Sometimes the First Amendment just makes your head hurt.
Such is the case, at least for some, in a student speech/discrimination case currently before the Supreme Court that the parties argue pits some of the important guarantees of the First Amendment against the important societal goal of prohibiting discrimination based solely on who a person is or what he believes.
In a nutshell, the case involves a Christian student group at Hastings Law School in San Francisco denied “official student group” status because of its refusal to comply with the public law school’s policy that forbids discrimination on various grounds, including religion and sexual orientation. The group, the Christian Legal Society (CLS), limits its officers and voting members to those who accept its religious beliefs. Specifically, the group has refused to allow admission to nonbelievers and those who refuse to denounce homosexual activity.
Official recognition is important because only “official” student groups can apply for student activity fees, use certain meeting spaces at the law school or have access to college newsletters and student bulletin boards.
The Supreme Court has been down at least part of this road a few times before.
In Healy v. James, for example, the Court confronted a Connecticut state college’s refusal to recognize a radical, anti-war student group as an official student organization. The students claimed that the school’s action, prompted by the group’s political beliefs, violated their First Amendment rights. In siding with the students, the Court’s 1972 opinion noted, “The college classroom and its surrounding environs is peculiarly the ‘marketplace of ideas.’”
In 1995, the Court, in a 5-4 decision in Rosenberger v. University of Virginia, struck down a University of Virginia policy as unconstitutional after school officials used it to deny student activity fee funding to subsidize the printing of a newspaper published by a Christian student group that offered “a Christian perspective on both personal and community issues.”
In striking down the university’s funding guidelines, the Court once again made clear that it took seriously the First Amendment’s protective role and the importance of free speech and open debate on campus. Discrimination against speakers solely because of the views they held would not be tolerated.
Finally, in its 2000 University of Wisconsin System v. Southworth decision, the Court upheld a mandatory student activity fee system at the University of Wisconsin. Conservative students had argued that being forced to pay the fee violated their First Amendment rights because the money was used to support a variety of student groups whose stated missions and speech, the students said, were at odds with their political and ideological beliefs.
In upholding the fee, a unanimous Court found that the student activity fee system was a legitimate part of a public university’s educational mission as long as funding was open to all student groups regardless of ideology.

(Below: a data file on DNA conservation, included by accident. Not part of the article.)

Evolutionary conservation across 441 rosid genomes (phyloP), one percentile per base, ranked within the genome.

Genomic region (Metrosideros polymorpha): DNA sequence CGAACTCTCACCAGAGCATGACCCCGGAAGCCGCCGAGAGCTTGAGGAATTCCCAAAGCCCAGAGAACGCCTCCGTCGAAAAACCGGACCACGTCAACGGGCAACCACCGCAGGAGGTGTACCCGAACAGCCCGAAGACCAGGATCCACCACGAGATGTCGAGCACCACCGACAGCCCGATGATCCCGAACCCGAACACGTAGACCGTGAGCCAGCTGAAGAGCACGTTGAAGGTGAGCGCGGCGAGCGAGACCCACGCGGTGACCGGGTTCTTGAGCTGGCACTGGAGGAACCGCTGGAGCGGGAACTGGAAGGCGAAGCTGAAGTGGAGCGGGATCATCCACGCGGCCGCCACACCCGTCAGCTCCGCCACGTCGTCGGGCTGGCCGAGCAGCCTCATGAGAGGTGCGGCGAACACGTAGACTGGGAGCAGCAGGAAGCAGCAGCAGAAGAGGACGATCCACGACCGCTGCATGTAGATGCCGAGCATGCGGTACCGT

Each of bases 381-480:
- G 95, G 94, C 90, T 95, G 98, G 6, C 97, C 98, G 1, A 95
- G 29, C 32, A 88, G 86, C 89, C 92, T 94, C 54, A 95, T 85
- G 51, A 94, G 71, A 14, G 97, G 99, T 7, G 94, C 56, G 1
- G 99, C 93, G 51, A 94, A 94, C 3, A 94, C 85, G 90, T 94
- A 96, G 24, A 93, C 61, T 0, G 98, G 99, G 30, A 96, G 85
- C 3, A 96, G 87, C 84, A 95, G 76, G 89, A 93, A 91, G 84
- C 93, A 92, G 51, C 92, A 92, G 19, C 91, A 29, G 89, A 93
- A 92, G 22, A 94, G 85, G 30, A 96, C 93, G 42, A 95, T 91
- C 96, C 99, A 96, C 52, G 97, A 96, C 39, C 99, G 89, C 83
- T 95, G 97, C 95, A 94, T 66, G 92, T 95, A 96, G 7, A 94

In each of these cases, the Court has emphasized the important role it believes free speech plays on America’s college and university campuses. But how does that right — and the right of associating with those of one’s choosing to advocate for shared beliefs — stack up against the societal goal of eliminating discrimination based on religious and political views?
For its part, Hastings argues that its policy does not prevent official student organizations from holding or expressing any view, religious or otherwise. Rather, they say, it simply requires that any officially recognized student group must be open and accessible to all students.
CLS, on the other hand, argues that the group doesn’t discriminate against homosexuals — just those homosexuals (and any other students) who refuse to denounce homosexual conduct as immoral. (Hmm….)
Before jumping the gun with your answer, it may be useful in this case — as it often is in a First Amendment case — to substitute the players.
For example, would we feel any differently if the year was 1962 and the case was being brought by a student group at the University of Mississippi created to promote racial equality following the hotly contested admission of the school’s first African American student? What if they were being forced by school policy to allow student members of the KKK (or any student who disagreed with desegregation) to join and run for leadership positions in the group?
The First Amendment is, after all, supposed to be blind to the ideas and viewpoints of the parties seeking its protection.
Then again, how would we feel if, instead of the Christian Legal Society banning those who did not hold its religious views, it was a Hastings chapter of the Aryan Nation that used public money to fund a student group in which only white supremacists qualified for membership?
Of course, the question on our minds — and probably most of our readers — is how might this affect student media? Currently, student editors at public schools have virtually unlimited discretion when it comes to choosing which letters to the editor, guest columns or ads to publish. The First Amendment protects the right of student editors to refuse to publish material or associate themselves or the publications they edit with content with which they disagree. That is, they are permitted to discriminate.
But is the editing practiced by student editors on par with the discrimination practiced by the Christian Legal Society? Perhaps not, but would a minority group ever have an opportunity to have their voice heard if members of the majority could take over the group — and, by extension, its message — simply by showing up and using their numbers to vote themselves into power?
Like I said, this stuff can make your head hurt.
The Supreme Court is expected to hear arguments later this spring.